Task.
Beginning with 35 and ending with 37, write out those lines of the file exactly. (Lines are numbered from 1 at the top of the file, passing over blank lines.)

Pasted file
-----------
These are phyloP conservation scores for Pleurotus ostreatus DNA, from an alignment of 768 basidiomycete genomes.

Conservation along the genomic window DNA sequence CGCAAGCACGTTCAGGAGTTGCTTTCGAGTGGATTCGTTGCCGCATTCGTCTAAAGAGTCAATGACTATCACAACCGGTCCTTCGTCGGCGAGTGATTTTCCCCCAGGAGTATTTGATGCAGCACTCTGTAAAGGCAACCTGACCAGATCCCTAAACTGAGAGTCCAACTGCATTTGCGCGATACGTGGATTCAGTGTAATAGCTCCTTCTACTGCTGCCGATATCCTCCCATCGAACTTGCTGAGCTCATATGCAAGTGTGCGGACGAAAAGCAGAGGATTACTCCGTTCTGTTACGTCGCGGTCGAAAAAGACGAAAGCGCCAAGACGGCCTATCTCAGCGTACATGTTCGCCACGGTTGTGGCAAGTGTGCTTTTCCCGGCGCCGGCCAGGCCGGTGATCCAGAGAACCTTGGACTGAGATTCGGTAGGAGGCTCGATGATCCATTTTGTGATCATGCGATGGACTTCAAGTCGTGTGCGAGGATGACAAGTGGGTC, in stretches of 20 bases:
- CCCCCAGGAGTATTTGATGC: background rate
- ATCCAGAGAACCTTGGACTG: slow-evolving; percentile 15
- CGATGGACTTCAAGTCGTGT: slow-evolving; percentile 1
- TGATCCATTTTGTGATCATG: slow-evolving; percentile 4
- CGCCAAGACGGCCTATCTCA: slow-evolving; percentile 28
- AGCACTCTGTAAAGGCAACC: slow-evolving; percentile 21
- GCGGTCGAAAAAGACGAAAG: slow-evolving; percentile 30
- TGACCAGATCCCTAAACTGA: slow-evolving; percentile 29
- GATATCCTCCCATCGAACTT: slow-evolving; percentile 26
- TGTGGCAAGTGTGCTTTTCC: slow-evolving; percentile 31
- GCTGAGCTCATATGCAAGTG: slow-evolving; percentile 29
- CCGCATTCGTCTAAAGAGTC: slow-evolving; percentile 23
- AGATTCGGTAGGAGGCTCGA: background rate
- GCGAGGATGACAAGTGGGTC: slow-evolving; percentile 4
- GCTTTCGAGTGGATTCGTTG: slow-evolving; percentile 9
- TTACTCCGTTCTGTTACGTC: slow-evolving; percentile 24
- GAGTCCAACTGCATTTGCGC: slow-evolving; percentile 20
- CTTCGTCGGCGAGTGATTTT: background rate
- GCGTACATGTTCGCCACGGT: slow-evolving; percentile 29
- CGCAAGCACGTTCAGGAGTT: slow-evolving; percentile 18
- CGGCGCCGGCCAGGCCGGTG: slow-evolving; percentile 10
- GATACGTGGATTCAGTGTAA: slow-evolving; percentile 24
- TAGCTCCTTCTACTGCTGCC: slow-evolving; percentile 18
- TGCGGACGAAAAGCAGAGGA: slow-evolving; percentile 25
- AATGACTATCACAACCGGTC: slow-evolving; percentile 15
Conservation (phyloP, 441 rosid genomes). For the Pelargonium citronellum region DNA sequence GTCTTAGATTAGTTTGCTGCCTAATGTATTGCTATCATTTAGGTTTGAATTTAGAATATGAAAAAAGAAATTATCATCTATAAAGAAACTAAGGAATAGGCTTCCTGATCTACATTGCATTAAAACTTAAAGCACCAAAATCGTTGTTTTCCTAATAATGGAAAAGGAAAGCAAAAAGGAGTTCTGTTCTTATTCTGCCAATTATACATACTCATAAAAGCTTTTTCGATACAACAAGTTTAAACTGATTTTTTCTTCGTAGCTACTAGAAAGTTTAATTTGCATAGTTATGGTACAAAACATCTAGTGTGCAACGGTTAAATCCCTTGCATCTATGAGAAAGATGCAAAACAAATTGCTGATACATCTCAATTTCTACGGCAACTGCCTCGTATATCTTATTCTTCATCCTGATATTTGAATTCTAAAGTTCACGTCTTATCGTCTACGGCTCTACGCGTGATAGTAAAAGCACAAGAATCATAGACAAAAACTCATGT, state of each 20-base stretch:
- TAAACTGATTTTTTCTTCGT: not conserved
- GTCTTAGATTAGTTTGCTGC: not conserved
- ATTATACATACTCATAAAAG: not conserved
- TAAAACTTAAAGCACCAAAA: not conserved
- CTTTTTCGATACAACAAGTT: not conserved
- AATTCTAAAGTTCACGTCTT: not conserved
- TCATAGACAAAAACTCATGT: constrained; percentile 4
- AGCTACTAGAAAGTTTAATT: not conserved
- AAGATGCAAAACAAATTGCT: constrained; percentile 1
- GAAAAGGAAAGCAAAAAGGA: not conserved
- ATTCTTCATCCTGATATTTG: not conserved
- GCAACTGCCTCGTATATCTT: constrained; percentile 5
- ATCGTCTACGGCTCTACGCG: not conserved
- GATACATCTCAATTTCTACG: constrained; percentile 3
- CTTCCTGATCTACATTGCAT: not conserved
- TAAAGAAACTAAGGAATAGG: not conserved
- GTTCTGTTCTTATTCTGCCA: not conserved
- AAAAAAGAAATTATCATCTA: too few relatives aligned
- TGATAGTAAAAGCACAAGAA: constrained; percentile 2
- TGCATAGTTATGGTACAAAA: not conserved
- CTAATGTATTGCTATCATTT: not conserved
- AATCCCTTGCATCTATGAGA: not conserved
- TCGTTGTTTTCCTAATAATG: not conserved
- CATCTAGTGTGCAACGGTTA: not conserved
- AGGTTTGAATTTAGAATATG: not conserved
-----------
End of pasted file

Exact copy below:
- TCATAGACAAAAACTCATGT: constrained; percentile 4
- AGCTACTAGAAAGTTTAATT: not conserved
- AAGATGCAAAACAAATTGCT: constrained; percentile 1